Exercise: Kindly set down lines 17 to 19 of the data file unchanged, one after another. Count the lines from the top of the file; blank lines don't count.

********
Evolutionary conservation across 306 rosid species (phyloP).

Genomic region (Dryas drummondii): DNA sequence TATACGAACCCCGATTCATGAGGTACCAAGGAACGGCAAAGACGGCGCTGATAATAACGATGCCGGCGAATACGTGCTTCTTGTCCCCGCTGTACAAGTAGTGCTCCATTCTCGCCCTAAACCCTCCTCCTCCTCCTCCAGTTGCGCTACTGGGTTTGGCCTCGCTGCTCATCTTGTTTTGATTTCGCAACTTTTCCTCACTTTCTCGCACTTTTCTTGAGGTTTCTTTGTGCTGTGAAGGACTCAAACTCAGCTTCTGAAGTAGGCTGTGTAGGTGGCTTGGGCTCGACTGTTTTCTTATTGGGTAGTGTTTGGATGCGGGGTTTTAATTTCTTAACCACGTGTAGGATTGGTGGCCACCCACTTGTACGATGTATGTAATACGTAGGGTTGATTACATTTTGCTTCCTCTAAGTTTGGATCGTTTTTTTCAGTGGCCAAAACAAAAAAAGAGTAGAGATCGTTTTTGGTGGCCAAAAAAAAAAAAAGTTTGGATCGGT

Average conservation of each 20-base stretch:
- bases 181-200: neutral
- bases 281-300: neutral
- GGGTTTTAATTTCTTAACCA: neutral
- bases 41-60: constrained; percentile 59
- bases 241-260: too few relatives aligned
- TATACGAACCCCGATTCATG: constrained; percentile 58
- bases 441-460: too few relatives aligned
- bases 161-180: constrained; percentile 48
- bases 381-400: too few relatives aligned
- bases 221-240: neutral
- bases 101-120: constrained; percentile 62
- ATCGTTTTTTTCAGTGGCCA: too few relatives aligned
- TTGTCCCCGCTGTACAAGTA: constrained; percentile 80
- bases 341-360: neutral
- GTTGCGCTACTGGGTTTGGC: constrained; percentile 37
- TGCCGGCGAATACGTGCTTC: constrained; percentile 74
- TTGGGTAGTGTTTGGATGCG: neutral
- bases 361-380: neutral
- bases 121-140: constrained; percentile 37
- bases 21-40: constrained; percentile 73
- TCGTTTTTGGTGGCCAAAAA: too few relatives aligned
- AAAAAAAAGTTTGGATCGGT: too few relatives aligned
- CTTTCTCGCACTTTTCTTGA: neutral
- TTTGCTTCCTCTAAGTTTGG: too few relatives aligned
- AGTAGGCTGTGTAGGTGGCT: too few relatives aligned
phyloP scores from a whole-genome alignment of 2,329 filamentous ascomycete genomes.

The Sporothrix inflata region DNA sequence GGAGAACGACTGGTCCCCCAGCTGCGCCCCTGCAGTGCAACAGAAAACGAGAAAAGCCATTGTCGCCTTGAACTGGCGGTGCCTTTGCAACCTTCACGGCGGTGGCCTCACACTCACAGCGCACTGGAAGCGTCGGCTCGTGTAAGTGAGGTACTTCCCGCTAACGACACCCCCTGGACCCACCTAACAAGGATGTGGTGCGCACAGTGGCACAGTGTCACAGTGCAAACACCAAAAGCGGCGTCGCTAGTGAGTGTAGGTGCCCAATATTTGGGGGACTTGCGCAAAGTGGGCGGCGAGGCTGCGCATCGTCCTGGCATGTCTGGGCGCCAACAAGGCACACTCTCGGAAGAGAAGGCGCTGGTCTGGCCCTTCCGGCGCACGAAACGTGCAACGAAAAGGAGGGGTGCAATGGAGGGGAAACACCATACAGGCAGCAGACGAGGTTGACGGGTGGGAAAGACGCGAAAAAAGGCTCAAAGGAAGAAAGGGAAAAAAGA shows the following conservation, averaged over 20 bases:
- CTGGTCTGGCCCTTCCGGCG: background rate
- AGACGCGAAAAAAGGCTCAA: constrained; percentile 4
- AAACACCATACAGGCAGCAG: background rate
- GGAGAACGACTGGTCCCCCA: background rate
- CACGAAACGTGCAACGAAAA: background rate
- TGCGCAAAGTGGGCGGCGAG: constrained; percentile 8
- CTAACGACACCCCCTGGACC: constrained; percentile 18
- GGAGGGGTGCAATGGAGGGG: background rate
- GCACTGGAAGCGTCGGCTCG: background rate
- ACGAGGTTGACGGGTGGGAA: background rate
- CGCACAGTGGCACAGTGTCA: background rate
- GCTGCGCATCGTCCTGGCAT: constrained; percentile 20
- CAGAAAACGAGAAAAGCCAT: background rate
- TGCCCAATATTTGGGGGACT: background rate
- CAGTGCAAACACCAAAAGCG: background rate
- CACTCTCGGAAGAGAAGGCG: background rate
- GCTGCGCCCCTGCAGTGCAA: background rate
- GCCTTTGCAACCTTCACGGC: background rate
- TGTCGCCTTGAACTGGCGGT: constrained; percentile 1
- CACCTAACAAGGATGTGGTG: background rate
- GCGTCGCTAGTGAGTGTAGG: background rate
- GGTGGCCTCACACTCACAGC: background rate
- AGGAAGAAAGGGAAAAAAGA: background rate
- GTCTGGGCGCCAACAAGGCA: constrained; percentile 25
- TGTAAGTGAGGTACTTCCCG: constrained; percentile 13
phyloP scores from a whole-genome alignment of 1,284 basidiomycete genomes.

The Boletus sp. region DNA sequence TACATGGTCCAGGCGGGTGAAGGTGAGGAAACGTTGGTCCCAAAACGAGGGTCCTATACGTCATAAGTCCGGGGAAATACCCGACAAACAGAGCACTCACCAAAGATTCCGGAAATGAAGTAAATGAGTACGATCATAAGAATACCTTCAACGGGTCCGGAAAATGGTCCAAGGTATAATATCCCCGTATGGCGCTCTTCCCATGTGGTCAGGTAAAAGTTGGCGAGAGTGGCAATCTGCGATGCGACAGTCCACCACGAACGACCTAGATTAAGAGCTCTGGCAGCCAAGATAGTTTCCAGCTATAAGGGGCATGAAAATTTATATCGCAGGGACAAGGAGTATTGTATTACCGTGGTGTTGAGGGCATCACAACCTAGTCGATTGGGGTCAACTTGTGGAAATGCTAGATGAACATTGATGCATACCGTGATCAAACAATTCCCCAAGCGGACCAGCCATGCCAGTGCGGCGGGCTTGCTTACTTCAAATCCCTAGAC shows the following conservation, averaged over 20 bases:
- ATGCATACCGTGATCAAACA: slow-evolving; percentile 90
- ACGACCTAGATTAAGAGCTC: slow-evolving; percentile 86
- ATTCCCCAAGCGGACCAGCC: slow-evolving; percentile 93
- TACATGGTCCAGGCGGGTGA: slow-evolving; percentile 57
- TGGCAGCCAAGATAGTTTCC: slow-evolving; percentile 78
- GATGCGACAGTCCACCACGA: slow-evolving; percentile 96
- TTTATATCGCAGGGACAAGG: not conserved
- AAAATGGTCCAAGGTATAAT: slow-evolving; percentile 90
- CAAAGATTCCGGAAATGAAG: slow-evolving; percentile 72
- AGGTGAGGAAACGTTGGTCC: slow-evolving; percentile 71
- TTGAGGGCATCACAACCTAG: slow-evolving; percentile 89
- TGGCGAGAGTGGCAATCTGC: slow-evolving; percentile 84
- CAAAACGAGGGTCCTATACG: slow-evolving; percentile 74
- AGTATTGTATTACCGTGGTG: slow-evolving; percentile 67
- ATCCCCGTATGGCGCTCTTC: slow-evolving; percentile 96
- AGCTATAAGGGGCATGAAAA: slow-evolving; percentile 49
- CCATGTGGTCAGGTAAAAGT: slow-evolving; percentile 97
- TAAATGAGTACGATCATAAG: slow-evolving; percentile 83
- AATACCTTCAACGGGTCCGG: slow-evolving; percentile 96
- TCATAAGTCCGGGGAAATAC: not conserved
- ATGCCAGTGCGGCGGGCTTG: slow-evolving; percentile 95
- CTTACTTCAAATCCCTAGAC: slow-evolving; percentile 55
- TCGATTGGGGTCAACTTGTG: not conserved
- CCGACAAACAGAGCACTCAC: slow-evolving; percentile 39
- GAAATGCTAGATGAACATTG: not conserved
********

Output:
- bases 341-360: neutral
- GTTGCGCTACTGGGTTTGGC: constrained; percentile 37
- TGCCGGCGAATACGTGCTTC: constrained; percentile 74